Turkey Joins the FRESH AIR Project

FRESH AIR Turkey 5.2 squared

Pictured right is Assoc. Prof. Dr. Umut Gök Balcı, SB University İzmir Tepecik SUAM Family Medicine Department on behalf of Dr. Arzu Yorgancıoğlu and right, Respitek Regional Manager Mrs. Bedriye Bayansar. Vitalograph distributor Respitek hands over the Vitalograph Pneumotrac spirometry devices which are to be used to conduct a burden of smoke-related disease study in rural areas of Turkey using the FRESH AIR protocol.

Respitek are a well-known and respected distributor of high quality Cardio-Respiratory diagnostics, Respiratory Home Therapy and Sleep Therapy related products in Turkey, have kindly agreed to provide ongoing product training for this important FRESH AIR project, which Vitalograph has supported from its inception in many countries.

Having offices in the main cities of Istanbul, Izmir and Ankara, Respitek offer fully national support in Turkey, for Vitalograph customers. In Turkey as of 2018, there is an obligation for primary care physicians to use spirometry. Respitek are the supplier in Turkey for the highest quality brand of spirometers. Vitalograph are renowned worldwide and have a wide range of top quality spirometers from simple and inexpensive hand-held spirometer devices to full-blown workstations capable of spirometry, ECG, SpO2, BP, Audiometry and other test types, all linked to the practice EMR or hospital networks.

Dr. Arzu Yorgancıoğlu a well-known respiratory physician in Turkey is Vice Chair of WHO-GARD, and sits on the IPCRG Scientific Advisory Committee for FRESH AIR https://www.theipcrg.org/freshair/team/meet-the-scientific-advisory-committee/professor-arzu-yorgancioglu

Worldwide hundreds of millions of people suffer from chronic, long-term lung disease. This prevents them from working and makes everyday life very difficult over a long period as their family member dies slowly but prematurely from ever-worsening lung disease. Lung disease is poorly understood by the general population and many healthcare professionals, so there is no diagnosis and no treatment or preventive measures.

While chronic lung diseases like COPD and asthma are not curable, with proper treatment the symptoms can usually be managed. In prosperous countries COPD is firmly linked to smoking, but in low and middle income countries many people are additionally exposed to smoke from household air pollution and sometimes also occupational exposures which cause lung disease. Often wood and animal dung is burnt inside houses for cooking without proper ventilation. Yet rates of tobacco smoking are increasing in low and middle income countries, especially men.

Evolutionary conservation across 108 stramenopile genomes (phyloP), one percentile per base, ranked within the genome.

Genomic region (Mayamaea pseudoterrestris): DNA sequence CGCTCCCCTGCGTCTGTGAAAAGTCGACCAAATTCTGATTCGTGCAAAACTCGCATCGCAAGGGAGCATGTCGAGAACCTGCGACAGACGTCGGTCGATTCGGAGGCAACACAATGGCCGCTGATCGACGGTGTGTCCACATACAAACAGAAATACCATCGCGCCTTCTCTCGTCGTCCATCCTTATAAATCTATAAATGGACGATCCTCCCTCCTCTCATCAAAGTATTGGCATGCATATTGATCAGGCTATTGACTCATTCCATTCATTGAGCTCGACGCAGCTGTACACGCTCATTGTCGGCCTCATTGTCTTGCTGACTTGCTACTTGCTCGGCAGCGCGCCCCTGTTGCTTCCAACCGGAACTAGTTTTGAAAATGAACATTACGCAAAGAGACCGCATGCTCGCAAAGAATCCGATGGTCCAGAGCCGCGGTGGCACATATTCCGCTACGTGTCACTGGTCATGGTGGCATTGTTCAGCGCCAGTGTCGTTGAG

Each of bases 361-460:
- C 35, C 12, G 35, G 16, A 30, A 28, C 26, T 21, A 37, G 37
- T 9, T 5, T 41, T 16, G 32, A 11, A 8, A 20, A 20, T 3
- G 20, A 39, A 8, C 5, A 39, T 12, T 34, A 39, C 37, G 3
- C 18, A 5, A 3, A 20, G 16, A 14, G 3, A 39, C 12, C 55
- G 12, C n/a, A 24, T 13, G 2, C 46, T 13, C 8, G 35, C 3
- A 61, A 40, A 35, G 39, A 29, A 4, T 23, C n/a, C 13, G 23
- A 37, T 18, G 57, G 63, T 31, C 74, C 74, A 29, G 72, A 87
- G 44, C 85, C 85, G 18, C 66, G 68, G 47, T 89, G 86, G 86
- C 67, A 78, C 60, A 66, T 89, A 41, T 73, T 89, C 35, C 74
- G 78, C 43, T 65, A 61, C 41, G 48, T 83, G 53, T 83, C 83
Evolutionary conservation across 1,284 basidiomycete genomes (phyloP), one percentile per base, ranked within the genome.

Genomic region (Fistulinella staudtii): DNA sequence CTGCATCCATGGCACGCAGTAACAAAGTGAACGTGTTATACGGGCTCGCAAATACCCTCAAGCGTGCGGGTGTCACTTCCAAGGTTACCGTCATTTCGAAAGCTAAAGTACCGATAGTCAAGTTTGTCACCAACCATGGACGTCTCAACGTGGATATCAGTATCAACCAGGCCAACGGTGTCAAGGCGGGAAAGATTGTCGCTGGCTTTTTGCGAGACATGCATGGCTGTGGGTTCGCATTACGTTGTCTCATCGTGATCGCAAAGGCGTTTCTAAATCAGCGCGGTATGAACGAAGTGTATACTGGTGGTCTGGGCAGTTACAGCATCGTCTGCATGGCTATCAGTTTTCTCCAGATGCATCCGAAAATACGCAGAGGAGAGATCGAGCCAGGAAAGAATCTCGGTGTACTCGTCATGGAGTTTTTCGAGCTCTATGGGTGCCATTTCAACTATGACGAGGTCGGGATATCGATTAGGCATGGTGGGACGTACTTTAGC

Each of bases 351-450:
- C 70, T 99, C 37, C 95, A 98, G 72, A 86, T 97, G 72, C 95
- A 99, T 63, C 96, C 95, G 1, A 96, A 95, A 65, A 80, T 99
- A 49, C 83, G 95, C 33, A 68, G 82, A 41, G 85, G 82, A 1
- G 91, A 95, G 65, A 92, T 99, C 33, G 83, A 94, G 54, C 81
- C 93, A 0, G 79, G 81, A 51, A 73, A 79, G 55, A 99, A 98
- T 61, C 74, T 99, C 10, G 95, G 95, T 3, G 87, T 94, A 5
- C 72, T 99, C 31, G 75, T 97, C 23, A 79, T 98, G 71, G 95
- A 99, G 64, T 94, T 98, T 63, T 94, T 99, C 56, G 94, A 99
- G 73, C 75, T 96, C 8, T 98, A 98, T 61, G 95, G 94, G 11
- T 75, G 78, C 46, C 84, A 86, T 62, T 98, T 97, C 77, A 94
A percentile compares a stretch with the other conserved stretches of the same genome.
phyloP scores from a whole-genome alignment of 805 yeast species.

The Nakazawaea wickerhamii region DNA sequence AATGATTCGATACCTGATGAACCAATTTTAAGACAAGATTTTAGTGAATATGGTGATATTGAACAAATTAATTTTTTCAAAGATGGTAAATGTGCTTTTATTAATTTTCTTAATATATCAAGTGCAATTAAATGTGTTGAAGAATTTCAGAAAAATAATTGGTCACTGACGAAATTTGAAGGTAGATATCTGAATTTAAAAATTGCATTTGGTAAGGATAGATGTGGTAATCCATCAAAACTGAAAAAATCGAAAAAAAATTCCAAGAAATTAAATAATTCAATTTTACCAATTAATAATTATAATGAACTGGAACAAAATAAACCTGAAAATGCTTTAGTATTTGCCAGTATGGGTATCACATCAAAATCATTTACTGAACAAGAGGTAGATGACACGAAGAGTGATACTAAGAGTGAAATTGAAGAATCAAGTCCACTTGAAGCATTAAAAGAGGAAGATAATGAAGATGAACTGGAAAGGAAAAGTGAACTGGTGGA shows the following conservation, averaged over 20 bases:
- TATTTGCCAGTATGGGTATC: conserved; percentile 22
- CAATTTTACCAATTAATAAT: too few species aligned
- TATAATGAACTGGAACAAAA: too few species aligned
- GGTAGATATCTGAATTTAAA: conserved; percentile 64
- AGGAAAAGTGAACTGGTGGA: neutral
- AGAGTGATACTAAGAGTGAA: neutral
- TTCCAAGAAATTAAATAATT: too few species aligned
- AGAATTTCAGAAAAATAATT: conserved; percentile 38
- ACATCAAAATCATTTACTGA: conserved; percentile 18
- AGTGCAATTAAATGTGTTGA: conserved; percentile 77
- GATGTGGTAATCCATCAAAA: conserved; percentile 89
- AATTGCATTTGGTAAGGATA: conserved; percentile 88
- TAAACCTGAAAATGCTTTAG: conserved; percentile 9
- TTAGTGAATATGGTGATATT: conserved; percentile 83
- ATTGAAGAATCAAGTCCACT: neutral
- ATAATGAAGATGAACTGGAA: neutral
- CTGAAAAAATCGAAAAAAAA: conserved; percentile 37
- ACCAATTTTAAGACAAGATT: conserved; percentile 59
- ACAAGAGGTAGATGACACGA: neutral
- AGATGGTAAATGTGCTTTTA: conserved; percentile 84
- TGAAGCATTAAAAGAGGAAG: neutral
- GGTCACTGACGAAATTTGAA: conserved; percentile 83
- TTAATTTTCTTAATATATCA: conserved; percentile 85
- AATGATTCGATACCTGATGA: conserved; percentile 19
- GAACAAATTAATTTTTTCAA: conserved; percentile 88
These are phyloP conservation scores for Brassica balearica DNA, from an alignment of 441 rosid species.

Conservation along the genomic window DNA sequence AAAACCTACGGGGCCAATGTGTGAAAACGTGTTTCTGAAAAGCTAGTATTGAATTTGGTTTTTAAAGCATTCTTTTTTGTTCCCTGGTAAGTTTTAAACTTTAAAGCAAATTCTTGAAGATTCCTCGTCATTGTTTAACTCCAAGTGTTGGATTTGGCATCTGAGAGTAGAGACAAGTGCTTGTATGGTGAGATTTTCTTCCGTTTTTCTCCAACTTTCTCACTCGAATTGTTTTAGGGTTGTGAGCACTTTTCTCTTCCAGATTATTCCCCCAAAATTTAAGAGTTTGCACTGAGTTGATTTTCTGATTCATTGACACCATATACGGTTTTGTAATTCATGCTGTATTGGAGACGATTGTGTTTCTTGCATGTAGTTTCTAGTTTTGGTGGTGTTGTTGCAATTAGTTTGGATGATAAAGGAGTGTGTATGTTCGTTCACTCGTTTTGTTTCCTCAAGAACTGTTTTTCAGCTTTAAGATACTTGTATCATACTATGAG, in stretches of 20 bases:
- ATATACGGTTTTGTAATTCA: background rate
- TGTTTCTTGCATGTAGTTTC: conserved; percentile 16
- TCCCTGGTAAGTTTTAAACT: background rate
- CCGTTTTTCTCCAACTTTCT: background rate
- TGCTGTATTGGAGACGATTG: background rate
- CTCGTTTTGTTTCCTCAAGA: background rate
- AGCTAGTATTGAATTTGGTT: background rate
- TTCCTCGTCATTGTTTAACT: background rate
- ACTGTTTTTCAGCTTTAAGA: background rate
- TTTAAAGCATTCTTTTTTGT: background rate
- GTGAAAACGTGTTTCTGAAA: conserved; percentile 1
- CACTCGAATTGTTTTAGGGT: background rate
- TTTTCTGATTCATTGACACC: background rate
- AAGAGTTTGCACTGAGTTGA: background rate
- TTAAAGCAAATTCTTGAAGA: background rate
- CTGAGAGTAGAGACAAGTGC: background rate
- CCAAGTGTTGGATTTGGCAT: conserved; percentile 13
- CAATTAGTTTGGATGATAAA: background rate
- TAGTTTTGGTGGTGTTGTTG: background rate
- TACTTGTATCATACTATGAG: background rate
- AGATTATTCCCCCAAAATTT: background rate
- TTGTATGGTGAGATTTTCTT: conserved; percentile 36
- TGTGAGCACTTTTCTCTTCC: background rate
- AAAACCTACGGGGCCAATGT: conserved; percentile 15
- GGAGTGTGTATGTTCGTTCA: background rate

In Uganda for example, in country areas they refer to 'little cough' and 'big cough'. Little cough is tuberculosis, which is curable with antibiotics. Big cough is Chronic Obstructive Pulmonary Disease (COPD) which kills you.

The very low levels of awareness about the damage smoke causes the lungs and what can be done mean that people are not able to protect themselves and their families. For these reasons, urgent action is needed to prevent new cases, improve quality of life and reduce the numbers dying from chronic lung disease.

FRESH AIR is a project funded by the European Commission, which seeks to do just that. It explores how to improve the prevention, diagnosis and treatment of chronic lung diseases in countries where there are high rates of exposure to household air pollution and tobacco smoking, where healthcare resources are limited and where people’s awareness of the dangers of smoke is low.

The project has seven specific objectives:

  • 1. Identify how policy makers and healthcare professionals can provide effective services;
  • 2. Raise awareness of the dangers of smoke so people can reduce their exposure;
  • 3. Develop services that help people quit smoking where resources are limited;
  • 4. Test new easier and cheaper ways of diagnosing COPD;
  • 5. Promote pulmonary rehabilitation, a low-cost treatment that improves people’s ability to breathe;
  • 6. Reduce children’s risk of lung damage and early mortality;
  • 7. Generate new knowledge and innovation and sharing this.

The EC funded project consists of interrelated activities in four countries: Uganda, the Kyrgyz Republic, Vietnam and Greece, but the International Primary Care Respiratory Group (IPCRG) are expanding the project into many other countries where there are similar problems. These countries have diverse demographic, geographic, economic and health systems. The cultural characteristics make the challenge different in every country and this learning will be widely disseminated nationally, regionally and internationally. Consortiums of 14 organisations from nine countries implement the project with the support of a Scientific Advisory Committee made up of internationally renowned clinicians, scientists and researchers.

The FRESH AIR project involves patients, community groups, health care workers, policy makers, and other stakeholders through Stakeholder Engagement Groups in each country. These stakeholders are essential to provide input on local priorities and other contextual factors that are used in the detailed design of interventions.

If you are interested in knowing more about chronic lung diseases and the project, please look at the FRESH AIR website http://www.theipcrg.org/freshair